July 6, 2020
Underwater archaeologists have found ancient ochre mining sites in Quintana Roo in a coastal cave system. The 3 cave system was drowned by rising seas 7,000 years ago. Mining activity was taking place there from 12,000-10,000 years ago. The miners used digging material tools from cave materials, using stalactites as hammer stones and pile drivers.
In 2007, they found the remains of a 12,500 year old teenager they named Naia in one of these caves.
The caves were abandoned before the flooding came.
ScienceMag has the report here;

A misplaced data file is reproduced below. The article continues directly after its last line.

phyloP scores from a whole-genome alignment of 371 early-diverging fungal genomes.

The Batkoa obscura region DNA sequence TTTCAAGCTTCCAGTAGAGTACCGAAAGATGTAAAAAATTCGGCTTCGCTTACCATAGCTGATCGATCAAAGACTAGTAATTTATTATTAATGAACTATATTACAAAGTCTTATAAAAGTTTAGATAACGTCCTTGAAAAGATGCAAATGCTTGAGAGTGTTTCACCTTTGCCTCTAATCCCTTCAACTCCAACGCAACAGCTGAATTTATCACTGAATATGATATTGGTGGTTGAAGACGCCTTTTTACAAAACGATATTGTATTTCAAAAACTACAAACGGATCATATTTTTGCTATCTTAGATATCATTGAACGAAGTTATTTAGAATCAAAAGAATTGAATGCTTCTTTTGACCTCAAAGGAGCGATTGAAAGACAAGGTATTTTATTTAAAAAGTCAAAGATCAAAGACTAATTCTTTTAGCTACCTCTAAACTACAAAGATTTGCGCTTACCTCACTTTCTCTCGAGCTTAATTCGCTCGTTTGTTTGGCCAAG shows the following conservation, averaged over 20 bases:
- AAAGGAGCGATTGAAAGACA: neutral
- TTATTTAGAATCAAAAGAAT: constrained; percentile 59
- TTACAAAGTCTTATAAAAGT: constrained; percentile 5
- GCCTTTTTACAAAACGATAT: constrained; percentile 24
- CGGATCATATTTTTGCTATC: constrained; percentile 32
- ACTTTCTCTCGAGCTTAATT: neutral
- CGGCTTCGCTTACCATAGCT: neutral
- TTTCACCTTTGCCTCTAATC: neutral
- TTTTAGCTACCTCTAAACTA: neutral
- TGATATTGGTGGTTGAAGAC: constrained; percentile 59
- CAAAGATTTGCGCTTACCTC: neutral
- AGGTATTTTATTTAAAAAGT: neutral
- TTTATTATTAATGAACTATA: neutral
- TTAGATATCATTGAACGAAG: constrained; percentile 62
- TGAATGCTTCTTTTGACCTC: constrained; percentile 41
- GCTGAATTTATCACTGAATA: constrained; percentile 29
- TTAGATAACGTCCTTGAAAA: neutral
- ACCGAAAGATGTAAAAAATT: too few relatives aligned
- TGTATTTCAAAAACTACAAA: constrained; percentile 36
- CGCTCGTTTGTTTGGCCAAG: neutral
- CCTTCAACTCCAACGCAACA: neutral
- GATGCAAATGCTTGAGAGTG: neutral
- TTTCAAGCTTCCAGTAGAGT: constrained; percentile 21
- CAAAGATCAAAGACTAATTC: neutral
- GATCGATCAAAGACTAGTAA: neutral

CBC News adds that the ochre could have been used as insect repellant since it contains arsenic, and red ochre has been used in mortuary rituals and cave painting in Mesoamerica and across the world,
CBC News has the report here with many photos and a video;
Phys.org adds that nine sets of skeletal remains have been found in these caves. The new investigation found evidence of human set fires, stacked mining debris, stone tools and digging sites mining the red ochre. The researchers have finally found the reason why these ancient people risked the dangerous cave system, to find and mine red ochre-to ground the ochre to a paste to color hair, skin, rocks or hides in varying shades of red.
Mike Ruggeri’s Ancient Americas News on Word Press